Chinese: I could not find this in any source used. The Taiwanese Education Ministry Dictionary has 七出 qīchū defined as folllows: “一為無子,二為淫佚,三為不事舅姑,四為口舌,五為盜竊,六為妒忌,七為惡疾。” Many sources point to Korean usage, and it is in question if this phrase can be rightly said to be a 成語. 七去之惡 per se is not a term from the classic literature. This is not to say that this is not a valid concept, it certainly is.
Japanese: saru nanatsu no aku is not a phrase that occurs anywhere else online. Daijirin has 七去shichikyo and 七出shichishutsu, though.
官: Qī Qù Zhī È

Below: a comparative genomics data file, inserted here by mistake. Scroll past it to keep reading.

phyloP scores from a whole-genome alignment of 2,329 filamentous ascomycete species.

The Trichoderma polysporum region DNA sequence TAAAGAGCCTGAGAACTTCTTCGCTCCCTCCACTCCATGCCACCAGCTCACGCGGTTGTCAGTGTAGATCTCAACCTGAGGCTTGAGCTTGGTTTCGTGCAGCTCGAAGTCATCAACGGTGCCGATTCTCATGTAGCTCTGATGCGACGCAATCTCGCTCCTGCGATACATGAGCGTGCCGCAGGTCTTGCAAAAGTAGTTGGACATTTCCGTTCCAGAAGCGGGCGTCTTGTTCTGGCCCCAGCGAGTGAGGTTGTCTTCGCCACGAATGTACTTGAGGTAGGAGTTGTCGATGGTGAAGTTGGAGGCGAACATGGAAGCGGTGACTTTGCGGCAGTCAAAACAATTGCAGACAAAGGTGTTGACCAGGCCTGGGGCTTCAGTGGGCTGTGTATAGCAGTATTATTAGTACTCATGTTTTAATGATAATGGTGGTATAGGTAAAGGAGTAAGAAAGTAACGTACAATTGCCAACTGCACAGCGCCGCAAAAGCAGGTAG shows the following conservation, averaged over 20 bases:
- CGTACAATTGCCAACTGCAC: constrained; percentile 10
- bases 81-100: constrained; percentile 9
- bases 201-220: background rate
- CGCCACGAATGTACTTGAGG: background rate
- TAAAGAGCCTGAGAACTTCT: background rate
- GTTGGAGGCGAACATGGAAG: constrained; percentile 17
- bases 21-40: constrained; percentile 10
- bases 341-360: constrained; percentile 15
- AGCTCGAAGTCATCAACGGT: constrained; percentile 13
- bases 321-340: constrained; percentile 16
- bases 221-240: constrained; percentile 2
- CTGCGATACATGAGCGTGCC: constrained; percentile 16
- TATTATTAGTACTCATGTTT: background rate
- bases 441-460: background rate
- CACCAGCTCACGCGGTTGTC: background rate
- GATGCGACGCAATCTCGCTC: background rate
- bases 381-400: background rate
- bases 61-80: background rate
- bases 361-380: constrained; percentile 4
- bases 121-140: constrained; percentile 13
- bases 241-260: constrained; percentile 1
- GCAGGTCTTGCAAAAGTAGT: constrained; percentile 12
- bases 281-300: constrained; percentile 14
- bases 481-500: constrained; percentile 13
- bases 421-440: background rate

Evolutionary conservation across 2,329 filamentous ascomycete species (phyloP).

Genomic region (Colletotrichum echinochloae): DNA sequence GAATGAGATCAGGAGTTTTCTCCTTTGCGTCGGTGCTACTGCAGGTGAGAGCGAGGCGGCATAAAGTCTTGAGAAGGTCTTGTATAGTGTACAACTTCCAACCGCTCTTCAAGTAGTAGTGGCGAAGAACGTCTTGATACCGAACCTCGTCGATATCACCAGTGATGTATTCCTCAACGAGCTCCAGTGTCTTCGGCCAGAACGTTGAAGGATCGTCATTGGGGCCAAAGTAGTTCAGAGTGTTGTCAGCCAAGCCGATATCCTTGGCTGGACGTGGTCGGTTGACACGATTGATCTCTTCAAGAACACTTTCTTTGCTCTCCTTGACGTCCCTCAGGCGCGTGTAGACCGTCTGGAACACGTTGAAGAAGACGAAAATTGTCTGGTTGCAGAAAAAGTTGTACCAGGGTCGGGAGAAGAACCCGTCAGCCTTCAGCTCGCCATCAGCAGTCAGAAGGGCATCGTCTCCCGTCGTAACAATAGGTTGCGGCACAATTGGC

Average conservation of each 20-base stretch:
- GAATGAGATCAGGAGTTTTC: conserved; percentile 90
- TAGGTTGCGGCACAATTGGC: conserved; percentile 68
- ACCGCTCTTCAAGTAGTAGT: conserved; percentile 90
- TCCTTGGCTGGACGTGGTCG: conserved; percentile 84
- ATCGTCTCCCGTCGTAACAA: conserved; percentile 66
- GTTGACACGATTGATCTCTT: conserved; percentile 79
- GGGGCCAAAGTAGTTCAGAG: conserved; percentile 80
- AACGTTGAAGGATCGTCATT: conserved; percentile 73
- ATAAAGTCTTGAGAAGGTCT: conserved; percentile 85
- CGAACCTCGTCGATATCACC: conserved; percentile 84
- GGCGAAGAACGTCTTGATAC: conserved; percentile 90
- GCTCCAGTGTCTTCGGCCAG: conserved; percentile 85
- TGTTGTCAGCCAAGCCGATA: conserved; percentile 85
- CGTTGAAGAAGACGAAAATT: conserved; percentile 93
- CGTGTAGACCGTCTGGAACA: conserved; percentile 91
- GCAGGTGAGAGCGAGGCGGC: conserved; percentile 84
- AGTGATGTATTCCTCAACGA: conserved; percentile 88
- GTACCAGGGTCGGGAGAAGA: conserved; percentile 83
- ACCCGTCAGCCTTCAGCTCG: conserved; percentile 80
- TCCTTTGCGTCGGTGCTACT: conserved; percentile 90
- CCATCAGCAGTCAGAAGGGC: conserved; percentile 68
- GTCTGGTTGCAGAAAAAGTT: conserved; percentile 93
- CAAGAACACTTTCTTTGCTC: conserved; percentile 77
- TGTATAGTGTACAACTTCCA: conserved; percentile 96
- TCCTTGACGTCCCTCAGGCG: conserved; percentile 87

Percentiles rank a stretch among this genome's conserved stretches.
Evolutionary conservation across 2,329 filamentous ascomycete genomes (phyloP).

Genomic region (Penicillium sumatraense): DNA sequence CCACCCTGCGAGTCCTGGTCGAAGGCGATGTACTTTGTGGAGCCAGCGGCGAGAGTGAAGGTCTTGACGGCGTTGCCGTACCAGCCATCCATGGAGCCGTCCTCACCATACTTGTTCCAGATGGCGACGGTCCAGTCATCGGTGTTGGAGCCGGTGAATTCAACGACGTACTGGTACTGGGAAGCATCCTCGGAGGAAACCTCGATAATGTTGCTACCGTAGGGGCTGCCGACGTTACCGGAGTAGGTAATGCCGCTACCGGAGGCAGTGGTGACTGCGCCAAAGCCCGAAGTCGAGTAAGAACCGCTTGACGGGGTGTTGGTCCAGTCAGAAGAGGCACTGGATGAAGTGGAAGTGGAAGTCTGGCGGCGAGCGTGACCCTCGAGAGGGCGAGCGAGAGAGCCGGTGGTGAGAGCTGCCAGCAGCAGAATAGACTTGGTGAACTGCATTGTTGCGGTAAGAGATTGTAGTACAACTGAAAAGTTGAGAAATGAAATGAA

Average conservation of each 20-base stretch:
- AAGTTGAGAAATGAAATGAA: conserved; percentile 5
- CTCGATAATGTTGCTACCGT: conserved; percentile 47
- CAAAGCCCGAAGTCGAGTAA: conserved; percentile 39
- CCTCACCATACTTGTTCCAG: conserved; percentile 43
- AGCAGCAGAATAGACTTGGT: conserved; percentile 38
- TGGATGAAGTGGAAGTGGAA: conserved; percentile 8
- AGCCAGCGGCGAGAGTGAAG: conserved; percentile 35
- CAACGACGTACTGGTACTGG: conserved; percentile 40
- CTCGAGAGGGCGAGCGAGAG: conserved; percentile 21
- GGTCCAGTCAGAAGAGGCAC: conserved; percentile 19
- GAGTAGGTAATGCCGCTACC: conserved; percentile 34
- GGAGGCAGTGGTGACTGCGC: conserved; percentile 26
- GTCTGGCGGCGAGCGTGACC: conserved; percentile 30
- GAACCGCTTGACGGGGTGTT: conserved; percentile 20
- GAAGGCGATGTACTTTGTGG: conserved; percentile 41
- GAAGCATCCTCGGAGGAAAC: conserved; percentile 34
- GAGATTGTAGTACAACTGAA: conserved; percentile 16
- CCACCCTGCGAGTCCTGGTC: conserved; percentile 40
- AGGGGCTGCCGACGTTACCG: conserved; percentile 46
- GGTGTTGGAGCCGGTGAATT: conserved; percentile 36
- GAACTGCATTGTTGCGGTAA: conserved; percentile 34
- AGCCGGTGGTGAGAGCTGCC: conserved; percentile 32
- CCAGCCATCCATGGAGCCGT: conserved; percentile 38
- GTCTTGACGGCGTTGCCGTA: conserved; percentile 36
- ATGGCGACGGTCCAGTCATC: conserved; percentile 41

日: (いえを)さるななつのあく
朝: 칠거지악

MOE Index:
七出: 1

-- From Greater Classic of Rites Ch. 39 (《大戴禮記》 〈本命〉)
15. 溫故知新 (温故知新)

wēngù-zhīxīn/ onkochishin. ‘review what has been studied and learn something new (from/through it)’
General: one of the more common chengyu in Chinese. I am a bit confused about the explanation of this chengyu though. As far as I understand, this chengyu is meant in a positive way, and most of Noir’s explanation seems to be in line with this. How does the last sentence describing the usage, ‘a part of the common classicist complaints’ fit in all this?
官: Wēn Gù Zhī Xīn
日: おんこちしん
朝: 온고지신

-- From Analects of Confucius, 2:11 (《論語》 〈爲政〉)

MOE Index:
溫故知新: 15
知新溫故: 1

16. 泣斬馬謖 (泣斩马谡)

‘to lay aside private emotions for the sake of the law’
Chinese: There is no chengyu like that in Mandarin (from what I can see, however, it is the name of a chapter in Sanguo Yanyi).